It is likely the above blends of amurca to have acted by clogging the wall crevices and cracks, which could have otherwise served as hiding and oviposition niches for pest species, as well as by suppressing substances which are capable of repelling and suppressing pest populations. A revived interest in pest-averting procedures practiced in antiquity may be worthwhile in view of the destructive side-effects of certain pesticides on the environment as well as the alarming increase and spread of pesticide resistance in storage insect species (Levinson H. and Levinson A., 1998).

Amurca was also used as a means of protecting clothes from moths and as a preservative for dried fruits (Cato, XCVIII, XCVIX).

The role of amurca is difficult to assess though it does seem to have been a universal remedy against insects, weeds, and plant diseases. The composition of amurca is unfortunately difficult to deduce. Pliny the Elder mentioned (XV, 4) that amurca was a bitter, watery liquid and this bitterness is now known to be chiefly due to the easily hydrolysable glycoside oleuropein (Fernandez-Diez M.J., 1971) whose structure has been elucidated (Inouye H. et al., 1970). It is not known whether this glycoside possesses any pesticidal properties. The amurca would also have contained traces of phytocidal, insecticidal, and fungicidal glyceride oils as well as oleic acid. Salt was sometimes added to the olives prior to pressing which may have resulted in additional phytotoxic properties (Columella, XII, 52; Palladius, XI, 16). Thus, it is impossible to state whether the ancient amurca was effective against some weeds, or the salt associated with it was the control agent. A further and complicating factor was that during the preparation of amurca, as described by Varro (I, 64), the liquid was boiled to about two-thirds of its original volume in a copper vessel. In this way not only would the amurca become contaminated with traces of copper, but also a number of extra products could be formed by hydrolytic processes. As copper salts are now known to be extremely effective against certain fungal diseases, it is possible that the amurca prepared in this manner contained fungicidally active amounts of the metal.

Capasso R. et al. (1994b) investigated the possible utilization of OMWW and its bioactive polyphenols in protection of olives against Bactrocera oleae (Insecta: Diptera: Tephritidae). Among the main polyphenols occurring in OMWW, catechol showed the most deterrent action on the oviposition of B. oleae; 4-methylcatechol was less active, whereas hydroxytyrosol and tyrosol were inactive. In contrast, synthetic o-quinone was found to be stimulant at 7.5 x 10_2M. Two other synthetic derivatives of catechol, diacetylcatechol, and guaiacol (2-methoxyphenol), were also deterrent, suggesting these compounds undergo a biochemical transformation into catechol by means of the bacterial symbionts of B. oleae. OMWW and their phenolic extracts showed deterrence only when highly concentrated, while natural olive juice was strongly deterrent. Experiments carried out to evaluate the effect of olive juice and catechol on the fecundity of B. oleae showed that they strongly reduce this function.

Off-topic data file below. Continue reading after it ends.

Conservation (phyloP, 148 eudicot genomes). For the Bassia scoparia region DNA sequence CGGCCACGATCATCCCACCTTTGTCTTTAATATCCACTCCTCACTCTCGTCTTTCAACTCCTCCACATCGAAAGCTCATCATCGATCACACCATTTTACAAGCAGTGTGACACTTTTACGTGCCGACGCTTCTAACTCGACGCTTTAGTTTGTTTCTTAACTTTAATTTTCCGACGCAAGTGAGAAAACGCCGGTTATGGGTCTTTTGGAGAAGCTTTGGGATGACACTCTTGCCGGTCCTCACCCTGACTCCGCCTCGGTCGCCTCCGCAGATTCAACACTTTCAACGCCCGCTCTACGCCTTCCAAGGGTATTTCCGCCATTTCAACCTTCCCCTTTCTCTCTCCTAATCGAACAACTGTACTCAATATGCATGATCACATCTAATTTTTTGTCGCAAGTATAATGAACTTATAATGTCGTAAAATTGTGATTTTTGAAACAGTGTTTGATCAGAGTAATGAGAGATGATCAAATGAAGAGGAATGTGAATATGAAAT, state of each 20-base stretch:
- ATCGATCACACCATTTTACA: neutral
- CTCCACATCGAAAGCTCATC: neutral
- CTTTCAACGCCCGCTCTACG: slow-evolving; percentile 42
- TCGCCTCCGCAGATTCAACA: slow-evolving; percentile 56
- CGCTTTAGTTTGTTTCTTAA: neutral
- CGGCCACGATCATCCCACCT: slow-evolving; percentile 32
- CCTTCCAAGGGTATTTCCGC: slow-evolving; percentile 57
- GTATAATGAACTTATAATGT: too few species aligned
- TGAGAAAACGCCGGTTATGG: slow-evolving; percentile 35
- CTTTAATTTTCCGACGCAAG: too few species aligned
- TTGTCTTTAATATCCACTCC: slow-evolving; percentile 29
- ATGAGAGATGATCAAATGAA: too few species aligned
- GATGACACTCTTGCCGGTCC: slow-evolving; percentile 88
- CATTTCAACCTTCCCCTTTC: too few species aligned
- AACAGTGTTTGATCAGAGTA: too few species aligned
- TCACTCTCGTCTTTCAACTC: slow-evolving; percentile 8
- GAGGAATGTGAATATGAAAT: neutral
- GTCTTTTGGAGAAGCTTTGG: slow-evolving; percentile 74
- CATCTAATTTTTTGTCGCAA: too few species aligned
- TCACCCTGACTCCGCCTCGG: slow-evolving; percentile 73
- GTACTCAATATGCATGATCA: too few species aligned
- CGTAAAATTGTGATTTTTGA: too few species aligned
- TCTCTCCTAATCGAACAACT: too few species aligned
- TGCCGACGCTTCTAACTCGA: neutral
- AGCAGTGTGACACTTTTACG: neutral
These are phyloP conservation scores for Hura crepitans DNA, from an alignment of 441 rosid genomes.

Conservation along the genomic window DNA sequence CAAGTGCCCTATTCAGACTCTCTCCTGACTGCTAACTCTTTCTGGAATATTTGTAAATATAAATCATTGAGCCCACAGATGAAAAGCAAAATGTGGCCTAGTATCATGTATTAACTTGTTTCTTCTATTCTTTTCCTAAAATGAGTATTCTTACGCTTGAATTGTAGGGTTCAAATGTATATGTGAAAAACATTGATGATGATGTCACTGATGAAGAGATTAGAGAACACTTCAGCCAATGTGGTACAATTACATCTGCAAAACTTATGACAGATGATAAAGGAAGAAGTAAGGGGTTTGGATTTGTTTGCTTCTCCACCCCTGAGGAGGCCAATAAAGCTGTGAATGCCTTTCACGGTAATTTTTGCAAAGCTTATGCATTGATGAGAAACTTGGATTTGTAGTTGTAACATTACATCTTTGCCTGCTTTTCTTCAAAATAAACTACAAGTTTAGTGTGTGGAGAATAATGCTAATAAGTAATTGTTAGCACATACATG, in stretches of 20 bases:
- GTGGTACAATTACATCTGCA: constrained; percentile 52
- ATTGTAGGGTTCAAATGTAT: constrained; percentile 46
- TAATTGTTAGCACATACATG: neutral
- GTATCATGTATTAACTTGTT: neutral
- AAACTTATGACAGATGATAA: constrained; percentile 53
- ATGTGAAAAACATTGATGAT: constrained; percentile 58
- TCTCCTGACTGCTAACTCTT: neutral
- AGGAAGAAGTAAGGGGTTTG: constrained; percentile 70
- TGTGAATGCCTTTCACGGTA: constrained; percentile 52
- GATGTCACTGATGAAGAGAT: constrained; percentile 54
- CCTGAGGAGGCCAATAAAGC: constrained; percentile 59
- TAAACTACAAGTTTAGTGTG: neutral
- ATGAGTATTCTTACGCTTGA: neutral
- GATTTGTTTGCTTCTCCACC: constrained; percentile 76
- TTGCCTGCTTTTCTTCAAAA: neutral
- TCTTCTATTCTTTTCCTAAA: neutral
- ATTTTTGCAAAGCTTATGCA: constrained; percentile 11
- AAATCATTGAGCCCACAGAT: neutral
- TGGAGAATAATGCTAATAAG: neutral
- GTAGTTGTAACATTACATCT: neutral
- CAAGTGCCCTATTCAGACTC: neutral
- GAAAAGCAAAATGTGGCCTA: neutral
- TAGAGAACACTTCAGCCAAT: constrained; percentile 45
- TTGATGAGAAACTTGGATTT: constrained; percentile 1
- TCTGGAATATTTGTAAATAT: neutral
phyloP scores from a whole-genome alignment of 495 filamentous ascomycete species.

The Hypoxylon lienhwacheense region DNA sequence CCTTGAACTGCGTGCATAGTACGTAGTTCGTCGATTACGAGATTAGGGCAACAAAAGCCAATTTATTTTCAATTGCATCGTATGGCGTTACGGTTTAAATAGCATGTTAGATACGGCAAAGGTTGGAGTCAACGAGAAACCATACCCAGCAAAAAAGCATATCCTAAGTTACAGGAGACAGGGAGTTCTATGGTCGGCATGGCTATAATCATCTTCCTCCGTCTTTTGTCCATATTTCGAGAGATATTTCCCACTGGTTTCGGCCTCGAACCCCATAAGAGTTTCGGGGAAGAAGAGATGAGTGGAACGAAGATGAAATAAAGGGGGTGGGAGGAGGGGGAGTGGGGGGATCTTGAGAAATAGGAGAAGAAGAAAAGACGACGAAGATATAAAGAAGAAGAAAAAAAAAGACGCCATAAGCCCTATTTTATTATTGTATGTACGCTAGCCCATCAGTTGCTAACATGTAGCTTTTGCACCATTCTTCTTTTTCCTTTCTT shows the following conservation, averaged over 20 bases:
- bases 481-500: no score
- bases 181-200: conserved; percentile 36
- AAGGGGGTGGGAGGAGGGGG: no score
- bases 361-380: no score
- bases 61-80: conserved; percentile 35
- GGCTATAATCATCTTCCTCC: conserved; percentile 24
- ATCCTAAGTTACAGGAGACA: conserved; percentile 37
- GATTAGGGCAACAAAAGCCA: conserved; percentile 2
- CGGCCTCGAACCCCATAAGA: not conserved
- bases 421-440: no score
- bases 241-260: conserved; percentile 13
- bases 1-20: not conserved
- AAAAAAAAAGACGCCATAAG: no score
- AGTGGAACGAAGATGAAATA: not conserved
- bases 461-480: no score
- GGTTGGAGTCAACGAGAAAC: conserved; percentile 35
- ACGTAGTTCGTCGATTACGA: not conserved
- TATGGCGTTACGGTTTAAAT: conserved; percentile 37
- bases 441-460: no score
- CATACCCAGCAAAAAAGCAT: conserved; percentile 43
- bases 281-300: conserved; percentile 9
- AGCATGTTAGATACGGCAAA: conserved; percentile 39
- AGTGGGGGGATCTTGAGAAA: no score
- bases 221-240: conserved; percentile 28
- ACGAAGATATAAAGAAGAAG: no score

Capasso R. et al. (1995) investigated also the possibility of using OMWW as a pesticide to protect the olive plant against the knot disease caused by Pseudomonas syringae pv. savastanoi and the tomato plant against the serious disease caused by Corynebacterium michiganese (Gram-positive). Among the main polyphenols present in OMWW, 4-methylcatechol proved to be the most toxic to P. syringae pv. savastanoi at 10_4mol/l, and also demonstrated bactericidal activity, while on C. michiganese was only slightly active; catechol and hydroxytyrosol were less active on P. syringae pv. savastanoi, but inactive on C. michiganese; tyrosol was completely inactive on both bacteria — see Chapter 2: "Characterization of olive processing waste'', section: "Antimicrobial activity of OMWW'' and Chapter 3: "Environmental effects'', section: "Effects on soil biological properties".

In the light of the obtained results, it is recommended that the use of raw OMWW should be avoided, since it causes leaf and fruit abscission (Fiume F. and Vita G., 1977) and is highly toxic on Hep2 human cells. Therefore, one can conclude that OMWW needs to be fractionated in order to separate and isolate the antibacterial catechol, 4-methylcatechol, and hydroxytyrosol. However, catechol and 4-methyl-catechol could not be used because they are toxic on Hep2 and phytotoxic (Bartolini S. et al., 1994). As a matter of fact, hydroxytyrosol is the only promising OMWW polyphenol, which could be used in agriculture on P. syringae pv. savastanoi, since it is not phytotoxic (Bartolini S. et al., 1994) and not toxic on Hep2 human cells.

Table 10.1. Liquid foliar fertilizer based on OMWW (ES2139505, 2000)

Nitrogen Hydrogen Oxygen Sulfur

Carbon Iron